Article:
Various introductory books on asset building have emphasized for years that what is known as dollar cost averaging investment in the United States — utilizing such tools as investment trusts linked to stock price indexes with low fees — realize higher returns in the long run. In Japan, however, such an asset building method has yet to take root. Why?

In 2018, the Tsumitate (accumulation) NISA (Nippon individual savings account) was introduced at the initiative of the Financial Services Agency. It is a fixed amount investment plan with the tax on investment earnings exempted for 20 years. Investment trust products used in the plan are mainly low-fee instruments linked to domestic or foreign stock price indexes. Fortunately, a growing number of young and middle-aged people have begun to open the accounts. As of the end of June, the number of Tsumitate NISA accounts reached 1.47 million. This is a promising development.

Let us make a trial calculation of the performance of fixed amount investment over the past 20 years (December 1999 to November 2019), assuming that at the end of each month, the investor buys a ¥10,000 investment trust linked to the Tokyo Stock Exchange’s broad-based Topix gauge and that the person reinvests each year’s dividends in the same investment scheme. To simplify the calculation, the tax and the trust fee are set at zero.

The cumulative invested amount for the 20 years would reach ¥2.4 million and the aggregate market value at the end of November is ¥4.26 million, or 1.78 times the total invested amount. The annual return on this investment, or the internal rate of return, comes to 5.7 percent. Since the inflation rate over that 20 years was close to zero, the nominal annual return rate of 5.7 percent is unchanged in real terms.

Suppose a person invests ¥20,000 at the end of each month for this fixed amount investment, starting at the age of 30 and continuing until retirement at 65. The aggregate market value with compound interest of 5.7 percent would come to ¥26.53 million, or 3.16 times the invested amount. Last summer, a report by the FSA fueled popular concern when it noted that an average household of retirees depending on public pension benefits for income will be ¥20 million short of covering their retirement expenses. But the calculation shows that investing just ¥20,000 each month would result in building assets easily topping ¥20 million.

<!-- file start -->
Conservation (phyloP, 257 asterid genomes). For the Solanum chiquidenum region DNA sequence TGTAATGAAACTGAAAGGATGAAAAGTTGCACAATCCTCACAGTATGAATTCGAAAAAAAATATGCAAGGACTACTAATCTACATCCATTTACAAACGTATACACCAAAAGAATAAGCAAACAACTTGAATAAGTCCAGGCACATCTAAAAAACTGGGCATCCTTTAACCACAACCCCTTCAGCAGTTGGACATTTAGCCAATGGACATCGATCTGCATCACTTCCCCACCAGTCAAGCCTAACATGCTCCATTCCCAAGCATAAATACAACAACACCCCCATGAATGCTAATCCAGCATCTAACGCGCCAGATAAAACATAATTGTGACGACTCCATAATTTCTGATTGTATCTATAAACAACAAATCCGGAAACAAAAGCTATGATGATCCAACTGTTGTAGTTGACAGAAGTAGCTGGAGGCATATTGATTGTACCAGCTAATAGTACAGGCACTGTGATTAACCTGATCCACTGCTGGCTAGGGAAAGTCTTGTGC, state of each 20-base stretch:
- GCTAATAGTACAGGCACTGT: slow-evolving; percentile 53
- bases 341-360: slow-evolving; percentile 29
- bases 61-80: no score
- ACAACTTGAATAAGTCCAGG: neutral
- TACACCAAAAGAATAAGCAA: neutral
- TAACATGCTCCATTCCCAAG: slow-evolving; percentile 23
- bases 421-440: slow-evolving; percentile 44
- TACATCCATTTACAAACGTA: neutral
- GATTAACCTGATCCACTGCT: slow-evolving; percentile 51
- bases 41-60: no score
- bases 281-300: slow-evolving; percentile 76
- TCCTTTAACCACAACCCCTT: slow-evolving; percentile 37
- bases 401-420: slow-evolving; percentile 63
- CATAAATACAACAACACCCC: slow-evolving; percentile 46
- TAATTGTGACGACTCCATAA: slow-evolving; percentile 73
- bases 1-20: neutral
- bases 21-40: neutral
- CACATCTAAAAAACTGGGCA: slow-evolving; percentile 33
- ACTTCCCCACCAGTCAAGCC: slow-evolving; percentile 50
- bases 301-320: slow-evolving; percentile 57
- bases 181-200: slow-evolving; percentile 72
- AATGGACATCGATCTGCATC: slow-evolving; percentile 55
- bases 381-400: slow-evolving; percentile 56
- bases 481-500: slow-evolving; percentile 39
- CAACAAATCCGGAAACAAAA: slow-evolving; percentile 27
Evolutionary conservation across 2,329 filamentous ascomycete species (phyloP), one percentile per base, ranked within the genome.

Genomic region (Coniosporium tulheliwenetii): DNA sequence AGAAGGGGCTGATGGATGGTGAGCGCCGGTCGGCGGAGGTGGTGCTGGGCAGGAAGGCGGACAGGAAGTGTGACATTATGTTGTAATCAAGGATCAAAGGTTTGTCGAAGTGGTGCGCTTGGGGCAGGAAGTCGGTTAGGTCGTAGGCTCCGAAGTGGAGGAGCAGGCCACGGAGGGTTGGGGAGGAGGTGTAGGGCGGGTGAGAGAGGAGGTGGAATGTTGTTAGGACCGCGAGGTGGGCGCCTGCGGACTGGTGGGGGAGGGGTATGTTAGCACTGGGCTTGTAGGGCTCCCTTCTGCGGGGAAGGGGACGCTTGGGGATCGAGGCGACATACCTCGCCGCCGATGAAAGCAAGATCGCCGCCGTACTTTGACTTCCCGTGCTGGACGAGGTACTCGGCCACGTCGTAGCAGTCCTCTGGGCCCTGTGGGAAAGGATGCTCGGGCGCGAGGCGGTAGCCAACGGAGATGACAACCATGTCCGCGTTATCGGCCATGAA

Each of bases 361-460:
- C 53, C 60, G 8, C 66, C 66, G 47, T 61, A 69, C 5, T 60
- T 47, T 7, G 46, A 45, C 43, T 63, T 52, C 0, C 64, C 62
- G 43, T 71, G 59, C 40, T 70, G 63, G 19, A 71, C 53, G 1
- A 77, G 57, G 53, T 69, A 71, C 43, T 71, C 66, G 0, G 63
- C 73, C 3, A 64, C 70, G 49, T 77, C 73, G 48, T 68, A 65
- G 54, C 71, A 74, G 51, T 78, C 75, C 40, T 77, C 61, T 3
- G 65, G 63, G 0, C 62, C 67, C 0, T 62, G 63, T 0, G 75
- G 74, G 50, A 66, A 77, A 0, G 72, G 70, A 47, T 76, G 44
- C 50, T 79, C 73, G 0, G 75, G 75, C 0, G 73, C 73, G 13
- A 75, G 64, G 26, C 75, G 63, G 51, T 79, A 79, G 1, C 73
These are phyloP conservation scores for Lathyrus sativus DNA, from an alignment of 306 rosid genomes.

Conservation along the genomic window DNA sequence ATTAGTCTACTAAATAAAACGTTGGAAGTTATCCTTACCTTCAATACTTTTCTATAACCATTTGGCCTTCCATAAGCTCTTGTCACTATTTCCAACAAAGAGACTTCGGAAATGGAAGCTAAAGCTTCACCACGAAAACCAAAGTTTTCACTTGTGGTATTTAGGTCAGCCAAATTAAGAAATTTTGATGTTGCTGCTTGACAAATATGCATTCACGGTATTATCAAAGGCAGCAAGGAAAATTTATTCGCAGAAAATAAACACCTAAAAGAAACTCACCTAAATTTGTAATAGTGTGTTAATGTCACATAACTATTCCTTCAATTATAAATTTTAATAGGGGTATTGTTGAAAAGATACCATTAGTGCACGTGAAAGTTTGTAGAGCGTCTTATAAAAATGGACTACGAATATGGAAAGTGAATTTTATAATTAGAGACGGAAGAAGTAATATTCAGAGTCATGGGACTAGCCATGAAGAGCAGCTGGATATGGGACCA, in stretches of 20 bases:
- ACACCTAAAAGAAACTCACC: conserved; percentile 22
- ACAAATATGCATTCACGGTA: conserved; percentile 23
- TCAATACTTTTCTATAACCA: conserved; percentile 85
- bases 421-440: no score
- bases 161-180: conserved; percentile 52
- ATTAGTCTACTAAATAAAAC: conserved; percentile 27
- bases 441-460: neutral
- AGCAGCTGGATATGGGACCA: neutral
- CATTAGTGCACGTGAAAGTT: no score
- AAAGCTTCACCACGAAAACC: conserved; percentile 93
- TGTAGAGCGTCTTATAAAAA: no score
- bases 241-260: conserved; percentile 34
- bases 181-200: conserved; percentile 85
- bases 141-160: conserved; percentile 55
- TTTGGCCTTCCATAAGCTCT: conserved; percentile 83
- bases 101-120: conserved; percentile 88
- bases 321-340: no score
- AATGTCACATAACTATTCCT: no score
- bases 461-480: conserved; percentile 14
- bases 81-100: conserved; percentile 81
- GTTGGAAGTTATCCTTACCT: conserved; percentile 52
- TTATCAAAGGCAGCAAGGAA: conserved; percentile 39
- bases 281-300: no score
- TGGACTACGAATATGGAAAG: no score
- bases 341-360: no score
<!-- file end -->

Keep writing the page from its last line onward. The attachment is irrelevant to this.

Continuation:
Nonetheless, such rational and efficient methods for asset building have so far not taken root in Japan. There are several likely reasons.

First, financial institutions like securities firms generally recommended to customers active-style investment trust products that bring high commission fees and are inclined to earn more fees by having customers frequently change their investment tools.

Second is insufficient education about financial and investment matters. Behavioral finance experiments show that the sense of discomfort that people feel over a financial loss is far stronger than the satisfaction they get from a gain — even when the amounts of the loss and the gain are equal. This asymmetry in people’s feelings results in a bias toward avoiding losses and makes people hesitate to invest in stocks, which causes price fluctuation risks.

Such risks are dispersed to a certain extent in investment trusts linked to stock price indexes. But they cannot be free from overall ups and downs in share prices. In fact, an appraisal loss of up to 33 percent occurred in the above calculation when stock prices plunged in the serious financial crisis in 2008.

The discomfort and fear over such short- or medium-term investment losses prevent people from seeking long-term gains. Conversely, only people who have managed to correct their bias toward risk-averting behaviors through education and learning can obtain long-term gains. Japan is lacking in such education.

The third reason is peculiar to Japan. Since the deflationary trend became strong in the economy following the burst of the bubble in the early 1990s, the collapse of the long-term upward trend in the stock market continued through the 2000s. That ruined investors’ belief that they would be rewarded with positive returns if they hold on to stocks in risk-dispersed portfolios over the long term — which in turn gave way to the widespread perception that stocks are the object of short-term trade.

Even now, many people may think that if the economy plunges into recession, stock prices as measured by the Nikkei 225 average would not only fall below the 20,000 mark but even sink below 10,000 — as happened when the IT bubble collapsed at the outset of the 2000s and in the 2008 financial crisis. But if the performance of Japanese businesses as a whole is measured by their operating and pretax profits, they have indeed regained a long-term upward trend. The next recession will naturally push down share prices. But it is unlikely that the Nikkei will drop below 10,000.

The asset gaps between people who realize these circumstances and start long-term investments in share price index-linked products such as Tsumitate NISA and individually defined contribution pension plans — and those who don’t — will likely become very wide in the next 20 to 30 years.

Masaharu Takenaka is a professor of economics at Ryukoku University in Kyoto.

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